At Shell, the good times just keep rolling. The energy conglomerate headquartered in London announced adjusted profits for the third quarter of $9.45 billion. This figure is the company’s second-highest profit on record and is more than twice as much as the $4.1 billion it generated during the same time period in the previous year.
Shell is primarily profiting from high oil and natural gas prices, which have been partially fuelled by the conflict in Ukraine. Additionally, as a result of the conflict, Russia is restricting gas exports to Europe. The profit was a little lower than the record-breaking $11.5 billion that Shell announced for the second quarter when it got an average of just over $100 a barrel for oil. This is in comparison to the $93 that Shell received for each barrel of oil in the third quarter. The cost of natural gas, on the other hand, went up during the third quarter.
The majority of this bounty will be distributed to the company’s existing shareholders. Shell said that it intended to enhance its dividend to shareholders for the fourth quarter by 15 percent, which would bring the total amount to around 29 cents per share. In addition, the business said that it will repurchase its own shares in the amount of $4 billion, bringing the total amount of buybacks planned for this year to $18.5 billion, which represents 10 percent of the company’s share capital.
In trading that took place in London on Thursday, the price of a share of Shell rose by 4.5 percent.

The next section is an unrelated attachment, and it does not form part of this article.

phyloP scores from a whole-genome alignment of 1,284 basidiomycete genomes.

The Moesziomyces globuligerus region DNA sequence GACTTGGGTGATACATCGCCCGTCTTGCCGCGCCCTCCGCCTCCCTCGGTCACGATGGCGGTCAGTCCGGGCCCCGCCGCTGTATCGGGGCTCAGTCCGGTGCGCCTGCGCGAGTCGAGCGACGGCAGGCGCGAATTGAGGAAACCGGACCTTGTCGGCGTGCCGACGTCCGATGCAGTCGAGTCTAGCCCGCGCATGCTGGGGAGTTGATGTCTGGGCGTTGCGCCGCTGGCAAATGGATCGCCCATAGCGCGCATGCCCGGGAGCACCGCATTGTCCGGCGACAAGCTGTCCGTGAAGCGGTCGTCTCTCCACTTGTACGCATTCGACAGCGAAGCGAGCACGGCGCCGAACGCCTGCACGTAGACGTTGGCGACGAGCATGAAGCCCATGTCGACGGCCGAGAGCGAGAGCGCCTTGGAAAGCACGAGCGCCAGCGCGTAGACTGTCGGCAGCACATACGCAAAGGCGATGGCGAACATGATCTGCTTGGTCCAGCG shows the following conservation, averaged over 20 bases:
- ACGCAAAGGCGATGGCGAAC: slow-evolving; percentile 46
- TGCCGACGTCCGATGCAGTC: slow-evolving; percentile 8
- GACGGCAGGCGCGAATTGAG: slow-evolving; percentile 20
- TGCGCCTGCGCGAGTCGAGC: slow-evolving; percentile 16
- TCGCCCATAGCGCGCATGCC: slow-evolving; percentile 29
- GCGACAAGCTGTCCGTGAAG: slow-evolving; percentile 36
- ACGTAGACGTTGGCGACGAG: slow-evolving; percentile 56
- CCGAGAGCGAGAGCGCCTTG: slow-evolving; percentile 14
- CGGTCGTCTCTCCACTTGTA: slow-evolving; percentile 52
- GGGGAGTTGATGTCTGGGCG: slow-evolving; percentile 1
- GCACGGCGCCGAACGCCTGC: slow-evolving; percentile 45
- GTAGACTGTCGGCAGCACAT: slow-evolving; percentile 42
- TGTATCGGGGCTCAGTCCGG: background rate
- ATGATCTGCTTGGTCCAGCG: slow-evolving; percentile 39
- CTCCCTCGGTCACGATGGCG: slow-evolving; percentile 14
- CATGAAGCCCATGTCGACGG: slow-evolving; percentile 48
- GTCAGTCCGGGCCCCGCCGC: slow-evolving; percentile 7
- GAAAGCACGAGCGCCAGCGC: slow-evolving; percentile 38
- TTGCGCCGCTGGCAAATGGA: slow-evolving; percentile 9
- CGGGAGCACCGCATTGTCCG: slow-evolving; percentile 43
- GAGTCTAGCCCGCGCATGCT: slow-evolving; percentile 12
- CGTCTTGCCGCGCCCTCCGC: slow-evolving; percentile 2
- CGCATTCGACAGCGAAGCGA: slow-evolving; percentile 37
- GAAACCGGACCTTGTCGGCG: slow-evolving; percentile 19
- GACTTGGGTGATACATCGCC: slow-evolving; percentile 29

The corporation said that it has not yet been required to pay the “windfall” tax on oil and gas revenues that was introduced earlier this year by the British government. This announcement may trigger a political storm in Britain.
Sinead Gorman, Shell’s chief financial officer, said on a teleconference with reporters that the business has not paid windfall taxes to Britain as of yet since the company’s earnings have been negatively impacted by the company’s capital expenditures on oil and gas projects in the British North Sea. She said that because of the expenditures on capital projects, they haven’t got more tax coming through in this quarter yet. Ms. Gorman said that the organization anticipated the tax to go effective somewhere in the first few months of the next year.
During the call, the chief executive of Shell, Ben van Beurden, expressed his acceptance of the possibility that greater taxes may be imposed on oil firms in order to partially support programs that assist needy people in paying their energy bills. He said, “I think we should be prepared and accept that our industry will be looked at for raising taxes in order to fund the transfers to those who need it most.”
Last month, Shell made the announcement that Mr. van Beurden would be stepping down as CEO at the end of the year and that Wael Sawan, a seasoned executive at the business, would take over in his place.